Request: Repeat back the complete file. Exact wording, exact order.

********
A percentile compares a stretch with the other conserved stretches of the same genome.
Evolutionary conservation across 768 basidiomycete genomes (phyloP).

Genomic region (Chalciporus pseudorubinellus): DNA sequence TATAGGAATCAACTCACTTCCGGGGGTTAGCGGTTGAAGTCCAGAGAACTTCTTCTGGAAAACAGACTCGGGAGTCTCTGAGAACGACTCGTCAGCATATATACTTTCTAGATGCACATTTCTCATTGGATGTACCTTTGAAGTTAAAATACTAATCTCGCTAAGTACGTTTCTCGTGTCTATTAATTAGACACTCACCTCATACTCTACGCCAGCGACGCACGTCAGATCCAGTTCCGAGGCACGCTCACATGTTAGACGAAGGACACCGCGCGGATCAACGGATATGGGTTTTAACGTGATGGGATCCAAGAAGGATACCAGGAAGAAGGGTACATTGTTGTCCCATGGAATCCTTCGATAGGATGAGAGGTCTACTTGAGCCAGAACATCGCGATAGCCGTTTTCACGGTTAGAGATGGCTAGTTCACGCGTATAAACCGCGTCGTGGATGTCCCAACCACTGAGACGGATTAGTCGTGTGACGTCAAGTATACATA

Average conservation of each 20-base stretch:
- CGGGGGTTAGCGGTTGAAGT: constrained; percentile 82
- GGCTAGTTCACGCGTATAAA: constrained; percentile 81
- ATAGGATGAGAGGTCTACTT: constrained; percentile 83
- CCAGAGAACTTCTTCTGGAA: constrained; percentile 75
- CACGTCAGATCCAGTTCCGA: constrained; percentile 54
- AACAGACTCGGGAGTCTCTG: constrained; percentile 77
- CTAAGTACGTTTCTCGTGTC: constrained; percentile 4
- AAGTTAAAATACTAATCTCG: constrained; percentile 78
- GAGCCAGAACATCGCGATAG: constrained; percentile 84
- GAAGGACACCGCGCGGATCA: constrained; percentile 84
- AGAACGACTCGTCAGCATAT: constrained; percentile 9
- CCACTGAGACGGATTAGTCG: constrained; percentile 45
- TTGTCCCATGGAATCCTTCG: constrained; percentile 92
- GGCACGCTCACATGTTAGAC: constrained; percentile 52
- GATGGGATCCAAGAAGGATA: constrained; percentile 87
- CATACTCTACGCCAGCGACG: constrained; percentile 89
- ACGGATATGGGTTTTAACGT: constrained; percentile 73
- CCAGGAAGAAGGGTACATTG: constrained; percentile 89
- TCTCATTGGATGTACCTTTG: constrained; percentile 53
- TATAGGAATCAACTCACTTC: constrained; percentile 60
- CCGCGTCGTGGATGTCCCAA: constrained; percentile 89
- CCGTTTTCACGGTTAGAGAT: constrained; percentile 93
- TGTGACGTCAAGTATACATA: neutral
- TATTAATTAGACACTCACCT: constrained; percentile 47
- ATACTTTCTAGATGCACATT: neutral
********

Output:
A percentile compares a stretch with the other conserved stretches of the same genome.
Evolutionary conservation across 768 basidiomycete genomes (phyloP).

Genomic region (Chalciporus pseudorubinellus): DNA sequence TATAGGAATCAACTCACTTCCGGGGGTTAGCGGTTGAAGTCCAGAGAACTTCTTCTGGAAAACAGACTCGGGAGTCTCTGAGAACGACTCGTCAGCATATATACTTTCTAGATGCACATTTCTCATTGGATGTACCTTTGAAGTTAAAATACTAATCTCGCTAAGTACGTTTCTCGTGTCTATTAATTAGACACTCACCTCATACTCTACGCCAGCGACGCACGTCAGATCCAGTTCCGAGGCACGCTCACATGTTAGACGAAGGACACCGCGCGGATCAACGGATATGGGTTTTAACGTGATGGGATCCAAGAAGGATACCAGGAAGAAGGGTACATTGTTGTCCCATGGAATCCTTCGATAGGATGAGAGGTCTACTTGAGCCAGAACATCGCGATAGCCGTTTTCACGGTTAGAGATGGCTAGTTCACGCGTATAAACCGCGTCGTGGATGTCCCAACCACTGAGACGGATTAGTCGTGTGACGTCAAGTATACATA

Average conservation of each 20-base stretch:
- CGGGGGTTAGCGGTTGAAGT: constrained; percentile 82
- GGCTAGTTCACGCGTATAAA: constrained; percentile 81
- ATAGGATGAGAGGTCTACTT: constrained; percentile 83
- CCAGAGAACTTCTTCTGGAA: constrained; percentile 75
- CACGTCAGATCCAGTTCCGA: constrained; percentile 54
- AACAGACTCGGGAGTCTCTG: constrained; percentile 77
- CTAAGTACGTTTCTCGTGTC: constrained; percentile 4
- AAGTTAAAATACTAATCTCG: constrained; percentile 78
- GAGCCAGAACATCGCGATAG: constrained; percentile 84
- GAAGGACACCGCGCGGATCA: constrained; percentile 84
- AGAACGACTCGTCAGCATAT: constrained; percentile 9
- CCACTGAGACGGATTAGTCG: constrained; percentile 45
- TTGTCCCATGGAATCCTTCG: constrained; percentile 92
- GGCACGCTCACATGTTAGAC: constrained; percentile 52
- GATGGGATCCAAGAAGGATA: constrained; percentile 87
- CATACTCTACGCCAGCGACG: constrained; percentile 89
- ACGGATATGGGTTTTAACGT: constrained; percentile 73
- CCAGGAAGAAGGGTACATTG: constrained; percentile 89
- TCTCATTGGATGTACCTTTG: constrained; percentile 53
- TATAGGAATCAACTCACTTC: constrained; percentile 60
- CCGCGTCGTGGATGTCCCAA: constrained; percentile 89
- CCGTTTTCACGGTTAGAGAT: constrained; percentile 93
- TGTGACGTCAAGTATACATA: neutral
- TATTAATTAGACACTCACCT: constrained; percentile 47
- ATACTTTCTAGATGCACATT: neutral